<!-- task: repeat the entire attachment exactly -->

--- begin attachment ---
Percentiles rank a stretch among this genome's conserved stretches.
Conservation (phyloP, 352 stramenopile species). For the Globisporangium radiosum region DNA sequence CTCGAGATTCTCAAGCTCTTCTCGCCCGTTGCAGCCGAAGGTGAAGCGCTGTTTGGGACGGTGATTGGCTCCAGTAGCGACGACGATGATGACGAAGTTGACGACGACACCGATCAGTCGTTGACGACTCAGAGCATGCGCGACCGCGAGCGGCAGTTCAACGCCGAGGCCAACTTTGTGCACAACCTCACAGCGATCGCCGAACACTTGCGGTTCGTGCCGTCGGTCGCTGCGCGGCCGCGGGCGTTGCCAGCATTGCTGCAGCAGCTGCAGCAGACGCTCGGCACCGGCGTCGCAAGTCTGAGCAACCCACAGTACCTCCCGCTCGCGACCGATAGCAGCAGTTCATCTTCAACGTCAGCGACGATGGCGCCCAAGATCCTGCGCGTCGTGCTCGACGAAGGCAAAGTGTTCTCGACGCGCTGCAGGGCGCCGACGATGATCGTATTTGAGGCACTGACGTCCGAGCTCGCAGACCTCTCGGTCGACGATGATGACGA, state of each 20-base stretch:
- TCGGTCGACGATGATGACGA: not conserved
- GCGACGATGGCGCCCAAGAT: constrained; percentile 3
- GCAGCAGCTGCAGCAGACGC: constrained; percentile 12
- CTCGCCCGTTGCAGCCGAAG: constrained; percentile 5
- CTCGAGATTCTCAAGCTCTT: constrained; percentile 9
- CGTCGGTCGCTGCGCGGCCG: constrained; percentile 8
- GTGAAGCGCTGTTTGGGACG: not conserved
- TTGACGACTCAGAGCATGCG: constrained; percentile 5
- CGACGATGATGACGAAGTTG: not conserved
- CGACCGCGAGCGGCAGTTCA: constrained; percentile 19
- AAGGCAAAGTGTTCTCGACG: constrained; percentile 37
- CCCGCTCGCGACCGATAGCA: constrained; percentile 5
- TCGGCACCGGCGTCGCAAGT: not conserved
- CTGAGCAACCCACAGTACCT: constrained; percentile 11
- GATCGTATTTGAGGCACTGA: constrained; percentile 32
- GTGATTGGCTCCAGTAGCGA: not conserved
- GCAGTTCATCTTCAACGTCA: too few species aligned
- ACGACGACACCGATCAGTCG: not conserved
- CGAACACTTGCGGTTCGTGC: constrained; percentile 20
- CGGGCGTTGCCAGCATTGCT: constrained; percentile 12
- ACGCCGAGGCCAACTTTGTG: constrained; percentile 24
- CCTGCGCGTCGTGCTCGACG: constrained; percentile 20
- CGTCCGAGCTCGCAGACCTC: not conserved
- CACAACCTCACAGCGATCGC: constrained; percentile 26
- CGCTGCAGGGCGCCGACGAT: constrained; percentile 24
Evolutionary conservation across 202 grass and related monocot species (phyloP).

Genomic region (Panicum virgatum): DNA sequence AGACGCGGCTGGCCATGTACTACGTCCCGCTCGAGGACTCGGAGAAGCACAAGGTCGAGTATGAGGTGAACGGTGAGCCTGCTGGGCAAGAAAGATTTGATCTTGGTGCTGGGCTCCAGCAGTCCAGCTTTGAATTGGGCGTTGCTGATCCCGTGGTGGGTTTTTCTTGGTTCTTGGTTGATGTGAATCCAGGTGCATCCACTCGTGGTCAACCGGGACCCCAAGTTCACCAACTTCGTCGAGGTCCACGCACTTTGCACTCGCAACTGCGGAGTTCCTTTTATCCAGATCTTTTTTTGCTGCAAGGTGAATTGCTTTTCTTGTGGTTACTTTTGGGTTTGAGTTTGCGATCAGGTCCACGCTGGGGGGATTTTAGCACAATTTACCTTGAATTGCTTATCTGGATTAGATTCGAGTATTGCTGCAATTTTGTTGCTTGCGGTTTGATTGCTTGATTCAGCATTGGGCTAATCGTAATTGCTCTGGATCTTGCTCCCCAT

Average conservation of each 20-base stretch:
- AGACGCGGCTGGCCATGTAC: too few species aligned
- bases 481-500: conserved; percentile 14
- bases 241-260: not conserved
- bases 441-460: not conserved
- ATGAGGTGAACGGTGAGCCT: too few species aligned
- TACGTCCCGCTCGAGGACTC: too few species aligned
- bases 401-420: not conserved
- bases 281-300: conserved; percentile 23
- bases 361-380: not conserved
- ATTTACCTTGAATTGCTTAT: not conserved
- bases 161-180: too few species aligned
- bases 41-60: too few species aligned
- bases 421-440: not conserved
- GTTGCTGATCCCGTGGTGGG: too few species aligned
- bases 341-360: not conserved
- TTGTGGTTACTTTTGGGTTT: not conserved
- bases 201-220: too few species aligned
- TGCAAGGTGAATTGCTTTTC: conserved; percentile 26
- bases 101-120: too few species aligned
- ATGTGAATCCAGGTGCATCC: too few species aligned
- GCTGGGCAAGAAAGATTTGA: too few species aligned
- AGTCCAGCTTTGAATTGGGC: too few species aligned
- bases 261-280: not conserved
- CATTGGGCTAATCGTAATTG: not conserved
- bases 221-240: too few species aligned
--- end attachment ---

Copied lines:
Percentiles rank a stretch among this genome's conserved stretches.
Conservation (phyloP, 352 stramenopile species). For the Globisporangium radiosum region DNA sequence CTCGAGATTCTCAAGCTCTTCTCGCCCGTTGCAGCCGAAGGTGAAGCGCTGTTTGGGACGGTGATTGGCTCCAGTAGCGACGACGATGATGACGAAGTTGACGACGACACCGATCAGTCGTTGACGACTCAGAGCATGCGCGACCGCGAGCGGCAGTTCAACGCCGAGGCCAACTTTGTGCACAACCTCACAGCGATCGCCGAACACTTGCGGTTCGTGCCGTCGGTCGCTGCGCGGCCGCGGGCGTTGCCAGCATTGCTGCAGCAGCTGCAGCAGACGCTCGGCACCGGCGTCGCAAGTCTGAGCAACCCACAGTACCTCCCGCTCGCGACCGATAGCAGCAGTTCATCTTCAACGTCAGCGACGATGGCGCCCAAGATCCTGCGCGTCGTGCTCGACGAAGGCAAAGTGTTCTCGACGCGCTGCAGGGCGCCGACGATGATCGTATTTGAGGCACTGACGTCCGAGCTCGCAGACCTCTCGGTCGACGATGATGACGA, state of each 20-base stretch:
- TCGGTCGACGATGATGACGA: not conserved
- GCGACGATGGCGCCCAAGAT: constrained; percentile 3
- GCAGCAGCTGCAGCAGACGC: constrained; percentile 12
- CTCGCCCGTTGCAGCCGAAG: constrained; percentile 5
- CTCGAGATTCTCAAGCTCTT: constrained; percentile 9
- CGTCGGTCGCTGCGCGGCCG: constrained; percentile 8
- GTGAAGCGCTGTTTGGGACG: not conserved
- TTGACGACTCAGAGCATGCG: constrained; percentile 5
- CGACGATGATGACGAAGTTG: not conserved
- CGACCGCGAGCGGCAGTTCA: constrained; percentile 19
- AAGGCAAAGTGTTCTCGACG: constrained; percentile 37
- CCCGCTCGCGACCGATAGCA: constrained; percentile 5
- TCGGCACCGGCGTCGCAAGT: not conserved
- CTGAGCAACCCACAGTACCT: constrained; percentile 11
- GATCGTATTTGAGGCACTGA: constrained; percentile 32
- GTGATTGGCTCCAGTAGCGA: not conserved
- GCAGTTCATCTTCAACGTCA: too few species aligned
- ACGACGACACCGATCAGTCG: not conserved
- CGAACACTTGCGGTTCGTGC: constrained; percentile 20
- CGGGCGTTGCCAGCATTGCT: constrained; percentile 12
- ACGCCGAGGCCAACTTTGTG: constrained; percentile 24
- CCTGCGCGTCGTGCTCGACG: constrained; percentile 20
- CGTCCGAGCTCGCAGACCTC: not conserved
- CACAACCTCACAGCGATCGC: constrained; percentile 26
- CGCTGCAGGGCGCCGACGAT: constrained; percentile 24
Evolutionary conservation across 202 grass and related monocot species (phyloP).

Genomic region (Panicum virgatum): DNA sequence AGACGCGGCTGGCCATGTACTACGTCCCGCTCGAGGACTCGGAGAAGCACAAGGTCGAGTATGAGGTGAACGGTGAGCCTGCTGGGCAAGAAAGATTTGATCTTGGTGCTGGGCTCCAGCAGTCCAGCTTTGAATTGGGCGTTGCTGATCCCGTGGTGGGTTTTTCTTGGTTCTTGGTTGATGTGAATCCAGGTGCATCCACTCGTGGTCAACCGGGACCCCAAGTTCACCAACTTCGTCGAGGTCCACGCACTTTGCACTCGCAACTGCGGAGTTCCTTTTATCCAGATCTTTTTTTGCTGCAAGGTGAATTGCTTTTCTTGTGGTTACTTTTGGGTTTGAGTTTGCGATCAGGTCCACGCTGGGGGGATTTTAGCACAATTTACCTTGAATTGCTTATCTGGATTAGATTCGAGTATTGCTGCAATTTTGTTGCTTGCGGTTTGATTGCTTGATTCAGCATTGGGCTAATCGTAATTGCTCTGGATCTTGCTCCCCAT

Average conservation of each 20-base stretch:
- AGACGCGGCTGGCCATGTAC: too few species aligned
- bases 481-500: conserved; percentile 14
- bases 241-260: not conserved
- bases 441-460: not conserved
- ATGAGGTGAACGGTGAGCCT: too few species aligned
- TACGTCCCGCTCGAGGACTC: too few species aligned
- bases 401-420: not conserved
- bases 281-300: conserved; percentile 23
- bases 361-380: not conserved
- ATTTACCTTGAATTGCTTAT: not conserved
- bases 161-180: too few species aligned
- bases 41-60: too few species aligned
- bases 421-440: not conserved
- GTTGCTGATCCCGTGGTGGG: too few species aligned
- bases 341-360: not conserved
- TTGTGGTTACTTTTGGGTTT: not conserved
- bases 201-220: too few species aligned
- TGCAAGGTGAATTGCTTTTC: conserved; percentile 26
- bases 101-120: too few species aligned
- ATGTGAATCCAGGTGCATCC: too few species aligned
- GCTGGGCAAGAAAGATTTGA: too few species aligned
- AGTCCAGCTTTGAATTGGGC: too few species aligned
- bases 261-280: not conserved
- CATTGGGCTAATCGTAATTG: not conserved
- bases 221-240: too few species aligned